Is the domestic cat being inadvertently exposed to tiny particles from household products containing lead, which end up damaging the cat’s kidneys? This is about making connections between various sources of information. There are three factors that indicate to me that cats could be ingesting lead which may be a factor in the catastrophic prevalence of chronic kidney disease in cats, which is well above human levels and three times worse than for dogs¹.
In the USA, there are many household and fashion products that contain lead. I believe the situation in Europe if different because there are stricter regulations against lead in products. A recent story about the amount of lead in fashion accessories got me thinking.
Brightly colored handbags, belts and purses may contain lead as it helps in the manufacturing process. Some of these products as you might expect are made in China because most products are made there nowadays. Regrettably there have been several incidences of Chinese products containing poisons which hurt cats and pets generally.
When these products are handled by the purchasers – purses, for example, will be handled roughly and repeatedly – minute amounts of lead are released onto hands and thence to other items such as a glass or onto food where it can be ingested by the person.
Cat caretakers love to pet their cat. It is one of our obvious pleasures. Cats are stroked a lot. When stroking a cat, small particles from the colorful material on fashion products can be deposited on a cat’s fur. We know that cats often lick their fur after being stroked, in the area where they were stroked.
It is reasonable to make the assumption that a cat could well ingest these small particles containing lead. The cat is very vulnerable to poisoning for the very reason he or she licks herself a lot. A particular danger comes from paws and walking on poisonous materials. Some particles containing lead could be on the floor waiting to be picked up by a cat’s paws.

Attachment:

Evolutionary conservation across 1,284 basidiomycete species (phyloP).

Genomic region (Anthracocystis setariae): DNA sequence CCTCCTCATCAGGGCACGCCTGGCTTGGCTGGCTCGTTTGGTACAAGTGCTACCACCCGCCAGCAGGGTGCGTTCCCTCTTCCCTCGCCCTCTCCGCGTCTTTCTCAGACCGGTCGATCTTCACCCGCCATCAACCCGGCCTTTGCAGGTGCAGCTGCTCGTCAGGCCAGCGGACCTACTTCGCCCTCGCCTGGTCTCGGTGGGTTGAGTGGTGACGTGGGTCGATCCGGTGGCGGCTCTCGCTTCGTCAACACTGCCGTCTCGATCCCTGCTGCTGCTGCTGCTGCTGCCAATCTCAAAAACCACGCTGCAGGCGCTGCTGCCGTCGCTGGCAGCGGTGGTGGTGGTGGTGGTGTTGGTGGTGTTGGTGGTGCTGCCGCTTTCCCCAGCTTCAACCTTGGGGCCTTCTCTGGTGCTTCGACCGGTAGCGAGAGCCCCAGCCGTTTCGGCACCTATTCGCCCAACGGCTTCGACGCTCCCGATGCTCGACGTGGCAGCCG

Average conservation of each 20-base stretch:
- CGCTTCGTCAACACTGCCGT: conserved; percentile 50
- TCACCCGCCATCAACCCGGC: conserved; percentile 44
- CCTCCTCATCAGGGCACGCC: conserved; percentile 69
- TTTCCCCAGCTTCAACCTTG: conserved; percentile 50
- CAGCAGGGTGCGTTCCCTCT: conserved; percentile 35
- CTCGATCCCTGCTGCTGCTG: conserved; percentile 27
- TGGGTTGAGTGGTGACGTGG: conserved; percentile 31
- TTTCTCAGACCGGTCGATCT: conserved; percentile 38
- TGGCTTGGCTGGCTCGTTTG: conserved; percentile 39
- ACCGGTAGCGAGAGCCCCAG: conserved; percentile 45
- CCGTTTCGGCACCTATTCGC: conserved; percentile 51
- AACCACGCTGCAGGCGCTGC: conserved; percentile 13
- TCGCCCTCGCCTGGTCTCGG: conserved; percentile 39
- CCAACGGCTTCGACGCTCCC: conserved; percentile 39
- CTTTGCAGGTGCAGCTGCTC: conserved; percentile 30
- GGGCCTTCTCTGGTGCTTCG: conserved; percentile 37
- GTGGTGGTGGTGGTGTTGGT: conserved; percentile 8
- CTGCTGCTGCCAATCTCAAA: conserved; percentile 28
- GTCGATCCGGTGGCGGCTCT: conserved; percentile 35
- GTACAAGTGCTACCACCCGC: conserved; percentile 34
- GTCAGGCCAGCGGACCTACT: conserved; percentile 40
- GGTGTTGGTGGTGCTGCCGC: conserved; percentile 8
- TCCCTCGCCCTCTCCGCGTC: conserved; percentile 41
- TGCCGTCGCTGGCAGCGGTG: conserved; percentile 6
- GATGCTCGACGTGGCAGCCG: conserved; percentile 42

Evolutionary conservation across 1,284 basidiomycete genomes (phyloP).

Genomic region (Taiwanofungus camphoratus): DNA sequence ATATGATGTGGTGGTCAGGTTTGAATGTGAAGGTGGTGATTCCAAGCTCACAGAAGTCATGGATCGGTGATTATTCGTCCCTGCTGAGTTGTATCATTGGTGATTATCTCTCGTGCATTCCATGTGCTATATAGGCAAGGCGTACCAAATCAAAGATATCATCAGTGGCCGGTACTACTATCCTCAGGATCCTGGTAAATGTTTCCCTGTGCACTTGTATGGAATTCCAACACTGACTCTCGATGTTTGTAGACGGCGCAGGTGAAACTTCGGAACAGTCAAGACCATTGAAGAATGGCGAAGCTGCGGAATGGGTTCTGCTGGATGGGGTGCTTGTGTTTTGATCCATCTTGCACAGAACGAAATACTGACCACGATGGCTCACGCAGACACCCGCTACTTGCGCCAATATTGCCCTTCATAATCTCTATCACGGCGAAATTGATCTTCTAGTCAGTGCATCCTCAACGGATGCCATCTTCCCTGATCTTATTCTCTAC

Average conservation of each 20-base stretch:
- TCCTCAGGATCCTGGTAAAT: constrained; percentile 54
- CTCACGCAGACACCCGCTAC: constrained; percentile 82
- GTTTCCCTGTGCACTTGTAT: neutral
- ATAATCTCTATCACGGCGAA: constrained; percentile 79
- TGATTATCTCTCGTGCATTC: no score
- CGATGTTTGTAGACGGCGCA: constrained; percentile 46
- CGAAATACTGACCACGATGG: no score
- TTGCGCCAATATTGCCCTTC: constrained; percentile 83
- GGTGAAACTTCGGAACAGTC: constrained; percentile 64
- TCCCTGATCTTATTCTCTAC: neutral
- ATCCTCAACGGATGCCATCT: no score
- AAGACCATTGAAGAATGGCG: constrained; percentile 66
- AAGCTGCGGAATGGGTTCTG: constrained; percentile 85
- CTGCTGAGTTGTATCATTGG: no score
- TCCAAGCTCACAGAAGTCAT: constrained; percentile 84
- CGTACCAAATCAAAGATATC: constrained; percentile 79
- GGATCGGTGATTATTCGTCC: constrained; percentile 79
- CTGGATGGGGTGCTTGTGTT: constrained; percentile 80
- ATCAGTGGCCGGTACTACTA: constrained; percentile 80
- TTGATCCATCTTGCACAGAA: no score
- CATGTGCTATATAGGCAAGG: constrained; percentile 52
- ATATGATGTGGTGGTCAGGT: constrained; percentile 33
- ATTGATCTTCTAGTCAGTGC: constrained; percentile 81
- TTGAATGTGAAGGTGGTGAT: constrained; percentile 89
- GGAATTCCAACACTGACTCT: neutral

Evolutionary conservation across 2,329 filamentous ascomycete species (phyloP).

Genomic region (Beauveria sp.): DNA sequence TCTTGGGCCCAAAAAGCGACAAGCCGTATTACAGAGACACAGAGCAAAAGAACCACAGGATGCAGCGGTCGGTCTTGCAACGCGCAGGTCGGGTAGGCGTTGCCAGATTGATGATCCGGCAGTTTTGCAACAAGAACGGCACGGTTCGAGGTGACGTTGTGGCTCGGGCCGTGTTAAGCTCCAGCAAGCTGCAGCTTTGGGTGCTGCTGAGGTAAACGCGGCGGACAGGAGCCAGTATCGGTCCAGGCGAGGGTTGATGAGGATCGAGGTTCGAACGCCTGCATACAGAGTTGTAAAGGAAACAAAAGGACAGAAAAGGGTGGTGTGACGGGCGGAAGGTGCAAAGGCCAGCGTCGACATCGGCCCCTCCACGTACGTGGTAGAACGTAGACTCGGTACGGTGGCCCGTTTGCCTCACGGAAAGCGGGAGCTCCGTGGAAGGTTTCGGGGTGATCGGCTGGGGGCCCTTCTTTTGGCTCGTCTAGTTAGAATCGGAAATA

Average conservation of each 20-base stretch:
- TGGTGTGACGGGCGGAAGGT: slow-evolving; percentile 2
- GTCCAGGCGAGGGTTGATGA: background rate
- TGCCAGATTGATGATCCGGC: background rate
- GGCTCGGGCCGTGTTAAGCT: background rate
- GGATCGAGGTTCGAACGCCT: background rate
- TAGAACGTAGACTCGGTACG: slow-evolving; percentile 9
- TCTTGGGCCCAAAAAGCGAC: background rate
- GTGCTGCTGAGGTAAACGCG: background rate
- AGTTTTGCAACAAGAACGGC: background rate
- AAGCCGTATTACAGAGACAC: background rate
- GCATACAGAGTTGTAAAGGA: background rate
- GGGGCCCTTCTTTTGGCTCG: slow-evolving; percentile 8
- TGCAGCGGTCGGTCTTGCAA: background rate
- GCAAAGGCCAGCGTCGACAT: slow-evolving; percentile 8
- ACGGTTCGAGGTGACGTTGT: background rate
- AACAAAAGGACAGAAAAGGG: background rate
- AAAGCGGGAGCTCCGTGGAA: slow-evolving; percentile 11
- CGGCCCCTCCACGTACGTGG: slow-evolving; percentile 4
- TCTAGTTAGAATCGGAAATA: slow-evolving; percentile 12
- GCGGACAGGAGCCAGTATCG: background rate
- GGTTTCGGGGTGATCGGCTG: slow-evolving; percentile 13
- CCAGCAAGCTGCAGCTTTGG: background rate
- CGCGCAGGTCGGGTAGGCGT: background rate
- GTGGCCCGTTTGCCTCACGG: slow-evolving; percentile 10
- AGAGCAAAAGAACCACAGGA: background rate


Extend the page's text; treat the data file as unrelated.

Electrical extension leads in the US can contain lead which can be transferred to hands. Cats can also ingest it directly by biting cable in play.
One of the qualities of lead in the body (human or cat, it doesn’t matter which) is that it accumulates.
“Lead is a cumulative burden — we tend to store it very well,”4
So, let’s say that a cat gradually accumulates lead poisoning at a low level to a point at aged 10 and beyond where it damages the kidneys enough to present chronic kidney disease to a vet. If this was the case lead poisoning would be a contributor to feline CKD because, as I understand it, lead damages kidneys. More work appears to be required in this area but the current consensus is that lead poisoning damages kidney function.
..lead nephropathy still appears to be underrecognized by physicians as a cause and promoter of chronic kidney disease (CKD)³.
In conclusion, therefore, I would like people to discuss the possibility of a hidden or silent crisis of lead poisoning in cats through environmental factors which has potentially devastating health consequences.
There are wider implications. There are a number of what I call mysterious cat illnesses. Allergies are one. They are hard to pin down. Causes of many feline diseases are described as “idiopathic”. This means unknown. Are environmental factors being overlooked?
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- “The prevalence of spontaneous chronic renal failure (CRF) in the aged cat is estimated to be three times higher than in the aged dog” (http://inpractice.bmj.com/content/25/6/306.abstract)
- Dr. Bruce Lanphear
- Photo: by memyni